Some additional themes include, California stores: Tahiti (Manhattan Beach), Roman (Fountain Valley), Wild West (Palo Alto), Mayan Temple (San Jose), Alice in Wonderland (Woodland Hills), Silicon Valley (Sunnyvale), Egyptian (Campbell), 1893 Chicago World's Fair (Fremont), Industrial Revolution (City of Industry), Movies (Sacramento), NASA Space Center (Anaheim), 19th-Century California Railroads (Roseville), and Atlantis (San Marcos). Arizona stores: Aztec (Phoenix). Nevada stores: History of the Strip (Las Vegas). Texas Stores: Music Industry (Austin), Lazy-K Ranch (Dallas), Oil Industry (Houston) and Space Exploration, including a replica of the International Space Station (Webster). In recent years, since Fry's acquired the Incredible Universe chain of stores, the company has reduced the elaborateness of its theming.

Criticism

Fry's Electronics has seen criticism through the years. In 1997, Forbes reported on a series of issues relating to Fry's customer service issues and somewhat unorthodox business practices. Among the findings, an internal policy identified as "the double H" or "hoops and hurdles" it was alleged to have been designed and employed in part to excessively delay or prevent customers from obtaining refunds.

In 1998, Fry's received attention when it was published that a number of customers had been reporting frustrating customer service experiences at Fry's stores.

Fry's pays its employees' benefits using a VEBA (Voluntary Employee Beneficiary Association), and maintains a policy that all employees forfeit any accrued vacation pay upon leaving the company, even when employees work in states like California which mandate that vacation benefits accrue and are to be treated as wages.

House brands

In addition to selling many major brands of PCs, Fry's also sells two models of in-house PC designs. Their flagship Fry's PCs compete with similarly featured Microsoft Windows PC offerings from Hewlett-Packard, Sony, and Compaq. In addition, they offer a lower-end model branded as Great Quality (or "GQ") PCs. GQ PCs tend to be Fry's most inexpensive PC offerings, often priced in the sub-$200 range during daily and weekly sales. GQ PCs are often bundled with the Linspire Linux based OS as well as Windows, one of the few Linux offerings available in a retail PC configuration. Some of their Linux PCs feature AMD Geode processors, a processor normally sold in computers for developing countries. They also market accessories like cables and CD-R discs under the GQ brand name. Also notable are the ECS brand motherboards that are frequently bundled with processors to make them virtually free. The GQ brand of computers has not been sold at most of the stores now for over a year.

Emprex brand products are manufactured by Behavior Tech Computer (BTC) of Taiwan for Fry's Electronics. Products marketed under the brand include high-definition televisions, flash drives, and computer peripherals such as monitors.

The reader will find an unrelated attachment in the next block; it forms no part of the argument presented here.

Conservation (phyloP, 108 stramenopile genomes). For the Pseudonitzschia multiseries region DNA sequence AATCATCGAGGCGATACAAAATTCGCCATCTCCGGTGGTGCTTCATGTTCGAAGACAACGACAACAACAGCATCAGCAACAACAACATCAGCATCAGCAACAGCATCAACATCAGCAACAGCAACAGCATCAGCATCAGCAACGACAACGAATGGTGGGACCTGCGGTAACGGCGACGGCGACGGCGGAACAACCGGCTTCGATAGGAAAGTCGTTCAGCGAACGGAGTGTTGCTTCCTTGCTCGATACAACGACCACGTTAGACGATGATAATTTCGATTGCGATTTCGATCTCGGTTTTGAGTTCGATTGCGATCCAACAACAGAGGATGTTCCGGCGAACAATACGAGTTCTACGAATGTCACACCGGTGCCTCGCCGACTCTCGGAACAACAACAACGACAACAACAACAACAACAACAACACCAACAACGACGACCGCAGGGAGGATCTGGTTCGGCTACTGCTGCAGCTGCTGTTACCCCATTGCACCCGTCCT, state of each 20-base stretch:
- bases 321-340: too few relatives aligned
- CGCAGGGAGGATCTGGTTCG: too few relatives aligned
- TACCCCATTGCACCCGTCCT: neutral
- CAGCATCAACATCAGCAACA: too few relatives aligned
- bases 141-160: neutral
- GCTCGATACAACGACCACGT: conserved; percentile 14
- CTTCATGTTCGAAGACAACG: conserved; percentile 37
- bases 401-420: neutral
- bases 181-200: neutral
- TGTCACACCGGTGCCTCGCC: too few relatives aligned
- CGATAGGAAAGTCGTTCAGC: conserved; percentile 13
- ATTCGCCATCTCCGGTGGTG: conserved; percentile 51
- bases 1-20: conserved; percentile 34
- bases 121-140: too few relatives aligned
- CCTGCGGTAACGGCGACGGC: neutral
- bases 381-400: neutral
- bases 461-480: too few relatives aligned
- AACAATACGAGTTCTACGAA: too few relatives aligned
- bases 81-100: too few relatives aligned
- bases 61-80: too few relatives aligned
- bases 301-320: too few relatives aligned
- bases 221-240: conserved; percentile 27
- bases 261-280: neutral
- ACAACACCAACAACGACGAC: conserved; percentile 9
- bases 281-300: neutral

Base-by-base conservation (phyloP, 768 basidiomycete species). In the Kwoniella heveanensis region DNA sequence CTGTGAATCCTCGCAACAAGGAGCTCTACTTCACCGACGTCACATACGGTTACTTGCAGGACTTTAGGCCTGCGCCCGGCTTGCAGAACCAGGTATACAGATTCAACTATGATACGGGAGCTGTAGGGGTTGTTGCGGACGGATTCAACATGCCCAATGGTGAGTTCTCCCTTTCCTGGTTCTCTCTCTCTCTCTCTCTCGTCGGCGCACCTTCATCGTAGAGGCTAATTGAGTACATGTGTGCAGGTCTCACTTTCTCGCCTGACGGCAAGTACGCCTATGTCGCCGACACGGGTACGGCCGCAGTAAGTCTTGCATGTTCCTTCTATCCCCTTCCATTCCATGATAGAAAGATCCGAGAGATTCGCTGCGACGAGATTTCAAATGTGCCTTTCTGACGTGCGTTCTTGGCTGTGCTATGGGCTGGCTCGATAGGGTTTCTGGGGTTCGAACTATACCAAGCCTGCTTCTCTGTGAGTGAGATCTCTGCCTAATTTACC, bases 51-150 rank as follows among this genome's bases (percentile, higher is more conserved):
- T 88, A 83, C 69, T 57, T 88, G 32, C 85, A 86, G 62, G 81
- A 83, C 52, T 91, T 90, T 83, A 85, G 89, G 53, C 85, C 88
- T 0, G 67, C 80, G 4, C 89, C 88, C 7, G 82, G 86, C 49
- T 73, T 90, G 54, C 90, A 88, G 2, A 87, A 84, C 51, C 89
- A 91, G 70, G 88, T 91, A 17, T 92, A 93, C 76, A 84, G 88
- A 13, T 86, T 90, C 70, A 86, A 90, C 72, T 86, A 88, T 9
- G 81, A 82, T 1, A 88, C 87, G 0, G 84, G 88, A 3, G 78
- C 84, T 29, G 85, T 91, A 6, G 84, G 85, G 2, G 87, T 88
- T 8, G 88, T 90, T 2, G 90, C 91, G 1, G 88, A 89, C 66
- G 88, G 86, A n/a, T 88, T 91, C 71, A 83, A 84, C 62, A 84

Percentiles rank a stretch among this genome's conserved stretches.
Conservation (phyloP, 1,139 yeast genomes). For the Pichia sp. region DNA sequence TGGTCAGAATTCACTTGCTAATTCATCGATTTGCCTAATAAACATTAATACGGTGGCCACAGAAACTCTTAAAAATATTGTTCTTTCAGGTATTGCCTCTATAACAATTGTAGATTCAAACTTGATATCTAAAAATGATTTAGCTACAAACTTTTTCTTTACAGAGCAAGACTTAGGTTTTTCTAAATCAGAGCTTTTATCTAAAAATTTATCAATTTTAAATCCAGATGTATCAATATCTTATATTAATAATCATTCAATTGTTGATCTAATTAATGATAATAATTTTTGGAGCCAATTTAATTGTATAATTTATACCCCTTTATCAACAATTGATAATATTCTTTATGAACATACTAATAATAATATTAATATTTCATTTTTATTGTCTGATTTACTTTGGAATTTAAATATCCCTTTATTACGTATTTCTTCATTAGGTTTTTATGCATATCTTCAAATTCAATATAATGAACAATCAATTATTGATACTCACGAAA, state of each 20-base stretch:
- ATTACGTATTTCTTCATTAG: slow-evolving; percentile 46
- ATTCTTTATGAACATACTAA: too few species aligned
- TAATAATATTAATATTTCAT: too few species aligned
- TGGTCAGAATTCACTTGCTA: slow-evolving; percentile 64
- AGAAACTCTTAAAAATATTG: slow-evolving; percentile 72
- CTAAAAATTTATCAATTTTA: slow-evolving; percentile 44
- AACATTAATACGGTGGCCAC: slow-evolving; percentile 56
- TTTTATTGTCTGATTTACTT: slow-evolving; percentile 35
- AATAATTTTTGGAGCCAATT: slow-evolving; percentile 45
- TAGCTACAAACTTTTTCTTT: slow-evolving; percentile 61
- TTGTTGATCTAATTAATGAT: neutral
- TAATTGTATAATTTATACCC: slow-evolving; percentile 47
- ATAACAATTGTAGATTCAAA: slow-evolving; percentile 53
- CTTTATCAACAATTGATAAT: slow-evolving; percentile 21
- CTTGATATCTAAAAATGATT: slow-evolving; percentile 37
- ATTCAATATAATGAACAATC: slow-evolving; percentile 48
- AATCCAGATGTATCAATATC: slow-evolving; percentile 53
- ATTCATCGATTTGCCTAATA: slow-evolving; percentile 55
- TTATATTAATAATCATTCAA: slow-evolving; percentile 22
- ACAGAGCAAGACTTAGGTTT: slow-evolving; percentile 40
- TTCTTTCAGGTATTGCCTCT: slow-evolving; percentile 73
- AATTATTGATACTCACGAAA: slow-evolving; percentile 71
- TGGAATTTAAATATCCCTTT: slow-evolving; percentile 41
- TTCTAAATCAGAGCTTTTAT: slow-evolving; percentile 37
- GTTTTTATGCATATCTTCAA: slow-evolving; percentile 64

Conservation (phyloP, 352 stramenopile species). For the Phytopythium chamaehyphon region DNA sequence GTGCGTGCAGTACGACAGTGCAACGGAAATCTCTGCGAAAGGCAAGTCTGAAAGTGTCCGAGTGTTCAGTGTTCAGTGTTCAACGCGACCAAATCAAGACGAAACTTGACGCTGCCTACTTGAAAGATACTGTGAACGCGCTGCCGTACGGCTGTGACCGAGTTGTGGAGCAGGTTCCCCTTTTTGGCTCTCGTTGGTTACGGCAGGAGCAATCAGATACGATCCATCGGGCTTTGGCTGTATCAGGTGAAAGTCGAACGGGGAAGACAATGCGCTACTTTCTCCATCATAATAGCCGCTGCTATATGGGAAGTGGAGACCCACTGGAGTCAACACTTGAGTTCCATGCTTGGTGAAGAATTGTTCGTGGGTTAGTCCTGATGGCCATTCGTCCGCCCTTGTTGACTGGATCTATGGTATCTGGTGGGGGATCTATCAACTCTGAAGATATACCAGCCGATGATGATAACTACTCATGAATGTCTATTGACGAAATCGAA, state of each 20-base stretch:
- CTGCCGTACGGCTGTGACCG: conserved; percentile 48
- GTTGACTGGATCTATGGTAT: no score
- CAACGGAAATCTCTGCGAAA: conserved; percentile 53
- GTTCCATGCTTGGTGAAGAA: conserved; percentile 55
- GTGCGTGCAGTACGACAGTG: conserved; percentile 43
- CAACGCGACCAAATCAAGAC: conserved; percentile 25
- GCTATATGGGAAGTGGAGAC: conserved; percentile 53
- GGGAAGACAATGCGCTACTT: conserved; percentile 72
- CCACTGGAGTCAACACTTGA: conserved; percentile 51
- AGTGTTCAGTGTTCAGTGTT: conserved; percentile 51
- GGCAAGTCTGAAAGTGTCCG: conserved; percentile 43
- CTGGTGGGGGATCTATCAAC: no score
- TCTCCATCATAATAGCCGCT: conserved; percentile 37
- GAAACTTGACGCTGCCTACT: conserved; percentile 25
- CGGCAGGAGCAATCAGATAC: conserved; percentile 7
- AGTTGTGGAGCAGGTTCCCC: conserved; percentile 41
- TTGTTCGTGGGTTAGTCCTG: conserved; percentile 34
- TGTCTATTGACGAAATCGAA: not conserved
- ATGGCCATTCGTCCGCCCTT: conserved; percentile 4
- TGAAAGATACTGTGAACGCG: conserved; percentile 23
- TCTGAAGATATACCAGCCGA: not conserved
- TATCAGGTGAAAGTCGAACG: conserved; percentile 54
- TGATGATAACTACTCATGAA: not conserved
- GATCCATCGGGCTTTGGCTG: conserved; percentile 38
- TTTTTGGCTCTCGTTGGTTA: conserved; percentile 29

Online sales operation

Fry's Electronics was late in establishing an online sales presence. They began offering low-cost Internet access in 2000 through their original Web address (Frys.com). The company later bought e-commerce website Cyberian Outpost on November 2001 and started online sales with a different URL (Outpost.com), which confused customers who didn't associate the online name with the brick-and-mortar store. In October 2006, a grand re-opening of Frys.com introduced the online store with the same name as the retail outlets.

As of July 2008, browsing to Outpost.com redirects to the Frys.com online store.

Acquisition of domain name

The Domain name frys.com was owned in 1997 by David Peter, who manufactured and sold french-fry vending machines under the business name Frenchy Frys. Fry's Electronics brought suit against him that year, alleging trademark infringement, and ultimately prevailed in a default judgement.

Since then, Fry's Electronics has aggressively tried to defend its trademark and domain names. In 2001, it successfully prosecuted a man who was posting its own print ads on the Web using the domain frysad.com. In 2007, Fry's Electronics lost a domain dispute against Prophet Partners Inc., an online advertising company with thousands of generic and descriptive domain names. The arbitrator dismissed the complaint, which requested transfer of the Frys.us domain, ruling that Fry's Electronics did not have any more right to use the "Fry's" mark, than other entities with a similar surname or commercial use of the word.

References

Further reading

  • " The Future of Retail," Wired 6.07, July 1999, page 146. Photo essay showing customers and their purchases; reference to customer service.
  • "The Hacker & The Ants," Rudy Rucker contains a passage describing vintage pre-expansion era Fry's and is the first mention of it in published fiction.

External links